Second, if the application is a file maintenance program, the system would (hopefully) minimize situations in which an employee could make undocumented changes to the inventory data that lead to discrepancies and data errors. Controls are needed to prevent this anomaly. For example, use of logical segregation of duties (SoD) could limit employees who can make file maintenance changes. Also, the application/system could track changes by recording data before the change and after the change. Without such tracking, employees could falsify changes and create errors or fraud in the data. Data mining could spot differences in account balances by taking the beginning balance, adding up all transactions and verifying the sum against the ending balance. A similar situation exists for any file maintenance application.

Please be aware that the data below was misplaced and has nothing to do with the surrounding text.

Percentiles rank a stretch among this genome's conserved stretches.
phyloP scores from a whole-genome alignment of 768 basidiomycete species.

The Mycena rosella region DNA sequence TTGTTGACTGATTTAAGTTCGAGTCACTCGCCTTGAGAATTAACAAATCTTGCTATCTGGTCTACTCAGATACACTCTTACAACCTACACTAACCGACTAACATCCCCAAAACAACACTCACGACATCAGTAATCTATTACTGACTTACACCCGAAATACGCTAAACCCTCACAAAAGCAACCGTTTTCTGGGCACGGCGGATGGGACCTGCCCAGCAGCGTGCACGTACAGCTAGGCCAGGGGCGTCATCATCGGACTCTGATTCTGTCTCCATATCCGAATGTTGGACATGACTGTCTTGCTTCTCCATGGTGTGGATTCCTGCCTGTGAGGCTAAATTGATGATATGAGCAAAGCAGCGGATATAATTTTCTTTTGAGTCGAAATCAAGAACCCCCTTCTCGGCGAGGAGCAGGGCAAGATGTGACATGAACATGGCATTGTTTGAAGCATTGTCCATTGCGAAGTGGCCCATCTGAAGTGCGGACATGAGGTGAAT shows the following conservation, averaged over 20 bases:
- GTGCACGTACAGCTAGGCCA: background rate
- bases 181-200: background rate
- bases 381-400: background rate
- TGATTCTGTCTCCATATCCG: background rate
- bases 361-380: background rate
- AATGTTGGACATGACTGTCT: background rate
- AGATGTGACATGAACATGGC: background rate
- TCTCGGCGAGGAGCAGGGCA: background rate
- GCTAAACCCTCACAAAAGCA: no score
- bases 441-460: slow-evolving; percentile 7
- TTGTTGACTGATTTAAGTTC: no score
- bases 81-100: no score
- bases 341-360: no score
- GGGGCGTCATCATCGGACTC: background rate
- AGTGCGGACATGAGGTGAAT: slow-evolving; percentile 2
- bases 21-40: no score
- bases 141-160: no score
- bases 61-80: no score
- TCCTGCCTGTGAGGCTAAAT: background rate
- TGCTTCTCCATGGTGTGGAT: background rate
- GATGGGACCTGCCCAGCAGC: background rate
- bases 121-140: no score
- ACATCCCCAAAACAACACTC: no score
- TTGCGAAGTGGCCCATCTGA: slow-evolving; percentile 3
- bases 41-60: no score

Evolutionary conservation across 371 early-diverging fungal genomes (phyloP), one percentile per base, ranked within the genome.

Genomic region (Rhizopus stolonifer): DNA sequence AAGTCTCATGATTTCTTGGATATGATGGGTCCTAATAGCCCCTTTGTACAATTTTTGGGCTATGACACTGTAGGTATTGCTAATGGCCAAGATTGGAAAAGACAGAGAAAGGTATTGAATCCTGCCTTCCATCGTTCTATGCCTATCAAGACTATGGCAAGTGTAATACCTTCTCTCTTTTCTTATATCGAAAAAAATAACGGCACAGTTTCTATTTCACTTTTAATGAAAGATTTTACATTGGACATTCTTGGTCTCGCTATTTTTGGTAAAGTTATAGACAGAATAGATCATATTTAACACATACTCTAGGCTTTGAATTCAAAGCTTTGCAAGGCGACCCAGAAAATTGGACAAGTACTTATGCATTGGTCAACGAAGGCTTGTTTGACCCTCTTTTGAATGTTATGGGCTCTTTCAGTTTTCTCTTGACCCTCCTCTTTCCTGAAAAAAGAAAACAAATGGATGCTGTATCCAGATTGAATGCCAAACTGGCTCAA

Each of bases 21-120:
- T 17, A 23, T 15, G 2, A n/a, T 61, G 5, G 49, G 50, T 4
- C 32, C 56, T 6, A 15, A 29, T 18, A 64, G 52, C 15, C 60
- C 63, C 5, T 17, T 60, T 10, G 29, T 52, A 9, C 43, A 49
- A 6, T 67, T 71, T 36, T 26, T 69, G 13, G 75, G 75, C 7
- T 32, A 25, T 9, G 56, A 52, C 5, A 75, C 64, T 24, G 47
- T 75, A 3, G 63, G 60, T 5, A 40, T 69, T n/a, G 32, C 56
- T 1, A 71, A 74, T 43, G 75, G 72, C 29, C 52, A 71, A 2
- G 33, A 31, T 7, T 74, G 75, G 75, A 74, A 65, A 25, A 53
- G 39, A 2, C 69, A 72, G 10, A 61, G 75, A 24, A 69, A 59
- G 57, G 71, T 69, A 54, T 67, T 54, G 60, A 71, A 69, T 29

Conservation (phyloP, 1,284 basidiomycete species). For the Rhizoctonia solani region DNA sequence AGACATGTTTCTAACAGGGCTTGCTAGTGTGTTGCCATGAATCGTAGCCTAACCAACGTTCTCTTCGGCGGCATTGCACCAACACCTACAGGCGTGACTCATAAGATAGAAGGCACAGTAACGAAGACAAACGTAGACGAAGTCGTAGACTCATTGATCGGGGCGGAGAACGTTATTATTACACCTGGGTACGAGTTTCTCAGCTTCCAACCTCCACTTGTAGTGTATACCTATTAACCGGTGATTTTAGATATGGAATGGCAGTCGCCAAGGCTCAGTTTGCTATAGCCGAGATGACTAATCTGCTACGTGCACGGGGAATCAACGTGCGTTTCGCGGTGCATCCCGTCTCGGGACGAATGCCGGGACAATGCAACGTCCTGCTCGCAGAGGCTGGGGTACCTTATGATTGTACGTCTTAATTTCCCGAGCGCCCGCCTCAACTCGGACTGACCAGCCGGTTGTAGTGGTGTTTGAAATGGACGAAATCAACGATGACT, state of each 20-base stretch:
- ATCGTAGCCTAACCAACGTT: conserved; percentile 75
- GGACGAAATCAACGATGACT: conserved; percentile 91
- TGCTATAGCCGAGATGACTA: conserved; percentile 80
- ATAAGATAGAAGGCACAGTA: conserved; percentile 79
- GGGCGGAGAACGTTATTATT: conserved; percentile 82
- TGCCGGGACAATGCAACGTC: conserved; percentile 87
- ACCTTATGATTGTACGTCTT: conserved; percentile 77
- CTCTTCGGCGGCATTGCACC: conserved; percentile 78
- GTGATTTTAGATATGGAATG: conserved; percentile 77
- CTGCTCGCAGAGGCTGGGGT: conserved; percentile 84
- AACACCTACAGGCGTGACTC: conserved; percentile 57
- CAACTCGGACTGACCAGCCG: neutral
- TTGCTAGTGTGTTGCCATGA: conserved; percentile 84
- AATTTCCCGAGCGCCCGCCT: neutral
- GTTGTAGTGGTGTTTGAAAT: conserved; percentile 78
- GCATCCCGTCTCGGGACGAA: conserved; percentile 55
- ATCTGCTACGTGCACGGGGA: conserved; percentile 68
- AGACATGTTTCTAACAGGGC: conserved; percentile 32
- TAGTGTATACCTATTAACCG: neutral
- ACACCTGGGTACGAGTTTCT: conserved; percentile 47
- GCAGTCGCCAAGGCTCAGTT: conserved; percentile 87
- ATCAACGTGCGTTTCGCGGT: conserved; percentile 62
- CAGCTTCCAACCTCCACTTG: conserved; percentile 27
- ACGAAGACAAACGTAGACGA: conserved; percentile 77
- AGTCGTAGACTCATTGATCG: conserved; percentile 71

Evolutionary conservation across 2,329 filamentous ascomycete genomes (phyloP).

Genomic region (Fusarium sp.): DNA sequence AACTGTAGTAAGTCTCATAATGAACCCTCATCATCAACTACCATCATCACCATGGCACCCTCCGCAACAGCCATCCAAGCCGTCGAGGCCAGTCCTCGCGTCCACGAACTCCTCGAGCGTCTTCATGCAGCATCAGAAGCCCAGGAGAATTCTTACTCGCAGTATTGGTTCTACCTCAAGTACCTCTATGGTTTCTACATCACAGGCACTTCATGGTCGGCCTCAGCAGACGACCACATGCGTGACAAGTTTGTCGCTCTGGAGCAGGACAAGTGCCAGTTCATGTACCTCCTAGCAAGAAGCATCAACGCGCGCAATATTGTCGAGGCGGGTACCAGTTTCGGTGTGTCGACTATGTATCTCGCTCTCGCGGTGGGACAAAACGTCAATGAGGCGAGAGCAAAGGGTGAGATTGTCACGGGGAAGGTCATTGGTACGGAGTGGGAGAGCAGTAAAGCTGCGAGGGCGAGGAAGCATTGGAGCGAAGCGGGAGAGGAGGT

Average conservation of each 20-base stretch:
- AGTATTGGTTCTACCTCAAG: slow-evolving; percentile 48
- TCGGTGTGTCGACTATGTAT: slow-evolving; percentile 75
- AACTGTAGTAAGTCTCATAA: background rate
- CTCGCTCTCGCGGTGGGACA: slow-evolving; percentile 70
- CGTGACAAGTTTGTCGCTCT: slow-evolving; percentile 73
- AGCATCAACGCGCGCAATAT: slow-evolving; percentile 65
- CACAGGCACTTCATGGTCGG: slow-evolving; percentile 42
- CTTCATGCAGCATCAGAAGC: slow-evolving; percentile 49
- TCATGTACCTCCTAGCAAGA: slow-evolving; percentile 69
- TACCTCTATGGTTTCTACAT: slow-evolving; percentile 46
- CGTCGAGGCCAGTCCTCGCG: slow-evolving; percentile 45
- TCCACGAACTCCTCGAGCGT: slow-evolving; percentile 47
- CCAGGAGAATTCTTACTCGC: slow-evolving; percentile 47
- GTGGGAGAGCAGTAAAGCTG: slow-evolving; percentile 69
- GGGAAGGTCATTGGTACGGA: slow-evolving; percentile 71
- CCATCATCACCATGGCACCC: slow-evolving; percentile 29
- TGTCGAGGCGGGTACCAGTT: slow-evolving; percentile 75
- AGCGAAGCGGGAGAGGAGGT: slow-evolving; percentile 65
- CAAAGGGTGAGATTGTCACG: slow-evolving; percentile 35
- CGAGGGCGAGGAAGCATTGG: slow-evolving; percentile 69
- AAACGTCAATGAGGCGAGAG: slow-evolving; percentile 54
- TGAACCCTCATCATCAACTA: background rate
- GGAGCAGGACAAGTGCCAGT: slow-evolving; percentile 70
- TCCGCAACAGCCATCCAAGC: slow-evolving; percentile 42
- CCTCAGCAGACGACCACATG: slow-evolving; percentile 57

- ETL—Is useful in detecting flawed data that can be traced back to the application that produced it and, thus, provide the opportunity to correct the flaw in the application.
- Tests of controls—Some possible tests of controls include reconciliation, recalculation, duplication and gaps.
Read Tommie W. Singleton’s full article, “Auditing Applications, Part 2,” in the ISACA Journal, in which you will also find additional coverage of timely and relevant issues affecting the ISACA professional communities.